Whenever I am asked to review an album from a group that’s been around a while and has several releases under their belts I am always tempted to compare the latest release to previous efforts. While I am guilty of comparisons many times when it comes to artists I am familiar with, I like to mix it up from time to time and make a conscious effort not to do that. With that said I do actually own and have enjoyed several of Poverty’s No Crime’s earlier releases through their career. I haven’t kept up with the German lads for several years so I am approaching this review as though this is the first album I’ve heard from them.
Save My Soul has one really CREEPY looking cover…let me start off with that! Some people might take a glance at the cover and say, “Oh look, a death metal album”, but in fact, that’s far from the truth. PNC is and has always been a very melodic and capable progressive metal band hailing from Deutschland. Save My Soul definitely fits the melodic mold for sure, but they do have a heavy element as well…plenty of hard and crunchy guitars and double bass. But in between and around that hardness lies an element of precision and structure that the vocal stylings of Volker Walsemann and the keyboard work of Jörg Springub tie together very nicely. Since I vowed not to compare this release to their other albums, I will make a comparison to another CD that I reviewed not long ago, that being Threshold and their latest release Dead Reckoning. If you are familiar with Threshold, including their latest release, you will find much to like in PNC’s new release.
On the whole there is no new ground broken on Save My Soul but don’t let that stop you from checking these guys out if you are unfamiliar with their body of work. A decent portion of the tunes on this album are uptempo and romp and frolic along at a pretty quick clip but it’s not all one long metal shredfest or frantic display of their mastery of their respective instruments. “The Key To Creativity” is a rather somber and deliberately paced tune (dare I even say a ballad?) that is followed by another slower, yet slightly heavier track “In The Wait Loop” which helps to break up the fast-paced first several tracks offered up to the listener. Believe it or not one of my favorite tracks on the CD is actually an instrumental entitled “Spellbound” which has a very prog-rocky element to it with some interesting time changes, some xylophone-sounding synths and some other goodies thrown in. I am not sure if PNC has ever done an instrumental on any of their other releases, but I really recommend this track to folks who want to check out the sheer musicianship these guys have to offer.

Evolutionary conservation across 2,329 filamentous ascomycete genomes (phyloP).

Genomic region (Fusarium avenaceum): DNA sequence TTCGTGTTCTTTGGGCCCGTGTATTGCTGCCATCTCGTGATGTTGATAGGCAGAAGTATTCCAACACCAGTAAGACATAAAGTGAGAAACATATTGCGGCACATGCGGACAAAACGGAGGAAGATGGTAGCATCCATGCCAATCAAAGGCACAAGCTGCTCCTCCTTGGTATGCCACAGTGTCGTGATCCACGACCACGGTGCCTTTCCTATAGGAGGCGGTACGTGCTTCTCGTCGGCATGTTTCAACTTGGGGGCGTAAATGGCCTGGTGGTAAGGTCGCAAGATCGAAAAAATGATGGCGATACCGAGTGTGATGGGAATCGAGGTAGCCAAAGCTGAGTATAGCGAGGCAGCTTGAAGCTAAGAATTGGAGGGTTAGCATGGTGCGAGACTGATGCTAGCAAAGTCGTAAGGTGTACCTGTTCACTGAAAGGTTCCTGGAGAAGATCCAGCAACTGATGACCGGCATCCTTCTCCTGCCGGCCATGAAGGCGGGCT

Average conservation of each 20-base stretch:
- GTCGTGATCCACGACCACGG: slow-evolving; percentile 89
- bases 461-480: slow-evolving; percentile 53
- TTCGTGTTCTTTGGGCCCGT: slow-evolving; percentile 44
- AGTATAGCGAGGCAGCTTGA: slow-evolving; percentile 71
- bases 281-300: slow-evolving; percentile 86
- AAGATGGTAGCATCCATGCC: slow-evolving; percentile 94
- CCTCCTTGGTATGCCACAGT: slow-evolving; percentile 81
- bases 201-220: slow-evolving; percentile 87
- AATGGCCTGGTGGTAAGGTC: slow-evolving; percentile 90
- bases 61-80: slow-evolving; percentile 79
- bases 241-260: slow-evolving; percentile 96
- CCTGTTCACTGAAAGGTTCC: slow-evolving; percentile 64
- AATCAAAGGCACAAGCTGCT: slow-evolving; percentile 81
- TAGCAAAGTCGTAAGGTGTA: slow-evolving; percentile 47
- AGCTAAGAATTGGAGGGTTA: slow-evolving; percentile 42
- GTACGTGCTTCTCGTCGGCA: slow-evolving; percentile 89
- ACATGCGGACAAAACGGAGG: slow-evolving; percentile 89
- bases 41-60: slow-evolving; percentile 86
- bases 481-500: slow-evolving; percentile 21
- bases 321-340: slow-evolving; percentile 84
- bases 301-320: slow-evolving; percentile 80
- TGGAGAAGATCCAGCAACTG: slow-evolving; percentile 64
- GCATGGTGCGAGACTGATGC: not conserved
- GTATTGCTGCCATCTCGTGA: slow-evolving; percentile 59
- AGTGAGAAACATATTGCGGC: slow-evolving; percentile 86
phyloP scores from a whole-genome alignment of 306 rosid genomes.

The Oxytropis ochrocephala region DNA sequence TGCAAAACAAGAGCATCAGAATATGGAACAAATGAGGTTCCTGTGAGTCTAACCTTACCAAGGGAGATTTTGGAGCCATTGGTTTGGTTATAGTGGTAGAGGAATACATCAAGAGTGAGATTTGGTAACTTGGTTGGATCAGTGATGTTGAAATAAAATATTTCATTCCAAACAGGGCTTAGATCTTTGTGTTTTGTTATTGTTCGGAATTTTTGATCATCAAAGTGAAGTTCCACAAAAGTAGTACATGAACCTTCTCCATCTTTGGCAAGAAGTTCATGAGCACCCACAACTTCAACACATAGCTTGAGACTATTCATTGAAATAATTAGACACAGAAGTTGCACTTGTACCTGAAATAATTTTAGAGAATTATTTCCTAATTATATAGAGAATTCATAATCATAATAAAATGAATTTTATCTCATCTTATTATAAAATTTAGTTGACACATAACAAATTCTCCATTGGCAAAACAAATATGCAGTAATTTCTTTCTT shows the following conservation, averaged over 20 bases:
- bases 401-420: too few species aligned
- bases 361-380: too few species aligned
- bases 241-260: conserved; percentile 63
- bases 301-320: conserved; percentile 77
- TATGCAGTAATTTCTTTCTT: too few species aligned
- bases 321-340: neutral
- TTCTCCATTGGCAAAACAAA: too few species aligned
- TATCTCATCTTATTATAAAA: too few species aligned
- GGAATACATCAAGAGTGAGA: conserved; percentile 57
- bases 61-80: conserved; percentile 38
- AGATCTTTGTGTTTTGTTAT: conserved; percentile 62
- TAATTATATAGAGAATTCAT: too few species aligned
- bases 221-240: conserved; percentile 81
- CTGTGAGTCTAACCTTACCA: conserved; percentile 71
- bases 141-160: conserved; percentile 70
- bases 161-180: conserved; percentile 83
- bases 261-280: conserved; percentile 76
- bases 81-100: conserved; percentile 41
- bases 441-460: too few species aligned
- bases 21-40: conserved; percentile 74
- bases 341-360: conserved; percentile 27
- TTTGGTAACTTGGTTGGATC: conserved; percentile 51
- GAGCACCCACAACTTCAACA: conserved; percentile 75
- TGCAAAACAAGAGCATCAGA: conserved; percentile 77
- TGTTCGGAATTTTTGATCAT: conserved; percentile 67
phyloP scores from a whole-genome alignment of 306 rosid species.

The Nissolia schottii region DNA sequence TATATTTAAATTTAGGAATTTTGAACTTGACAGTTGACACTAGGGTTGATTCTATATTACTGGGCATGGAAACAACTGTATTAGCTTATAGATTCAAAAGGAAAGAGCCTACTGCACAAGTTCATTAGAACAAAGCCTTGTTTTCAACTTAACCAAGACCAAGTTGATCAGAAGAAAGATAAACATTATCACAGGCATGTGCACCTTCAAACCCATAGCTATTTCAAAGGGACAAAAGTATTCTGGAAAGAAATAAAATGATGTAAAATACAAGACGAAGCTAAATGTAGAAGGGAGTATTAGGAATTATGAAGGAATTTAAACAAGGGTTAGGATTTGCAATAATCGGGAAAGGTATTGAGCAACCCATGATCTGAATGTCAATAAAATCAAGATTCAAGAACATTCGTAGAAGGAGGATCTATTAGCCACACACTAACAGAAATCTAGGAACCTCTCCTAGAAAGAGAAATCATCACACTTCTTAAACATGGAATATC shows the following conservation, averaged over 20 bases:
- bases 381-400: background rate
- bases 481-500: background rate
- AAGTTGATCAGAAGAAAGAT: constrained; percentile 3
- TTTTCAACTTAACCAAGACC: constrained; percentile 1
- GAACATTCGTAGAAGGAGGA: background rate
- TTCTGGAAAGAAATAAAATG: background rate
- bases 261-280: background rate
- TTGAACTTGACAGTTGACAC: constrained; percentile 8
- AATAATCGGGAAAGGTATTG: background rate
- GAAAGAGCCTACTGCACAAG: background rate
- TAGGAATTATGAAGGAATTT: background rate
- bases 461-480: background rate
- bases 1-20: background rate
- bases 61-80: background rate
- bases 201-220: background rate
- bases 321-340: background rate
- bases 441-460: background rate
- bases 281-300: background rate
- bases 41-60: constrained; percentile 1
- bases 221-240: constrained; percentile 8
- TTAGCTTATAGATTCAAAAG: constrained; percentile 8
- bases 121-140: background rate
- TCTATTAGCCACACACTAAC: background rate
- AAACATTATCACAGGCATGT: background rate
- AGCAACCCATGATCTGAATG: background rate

In closing, if you like harder or heavier progressive rock and especially melodic progressive metal and have never heard a Poverty’s No Crime album before, please do check out Save My Soul, it’s a really pleasing and catchy album. Don’t expect to be blown out of the water or have a religious or out-of-body experience, just expect to tap your feet, bob your head and kinda dig on the grooves and riffs laid down. Those of you who are familiar with PNC and have relished their past efforts will find their latest release to be a worthy addition to their catalog and your collection.
Since I had promised not to compare this release to previous releases, I had mentioned earlier in this review that Save My Soulreminds me quite a bit of the Threshold’s latest CD Dead Reckoning. I wouldn’t say they are “sound-alikes” but both bands use a similar formula in crafting catchy and good, refreshing prog metal without going overboard, laying in the unnecessary or annoying death growls or going too far off the progressive diveboard into unknown waters with maniacally fast songs or 1,000 time/tempo changes. If all this sounds good to you, it will sound even better when you get this CD in your stereo!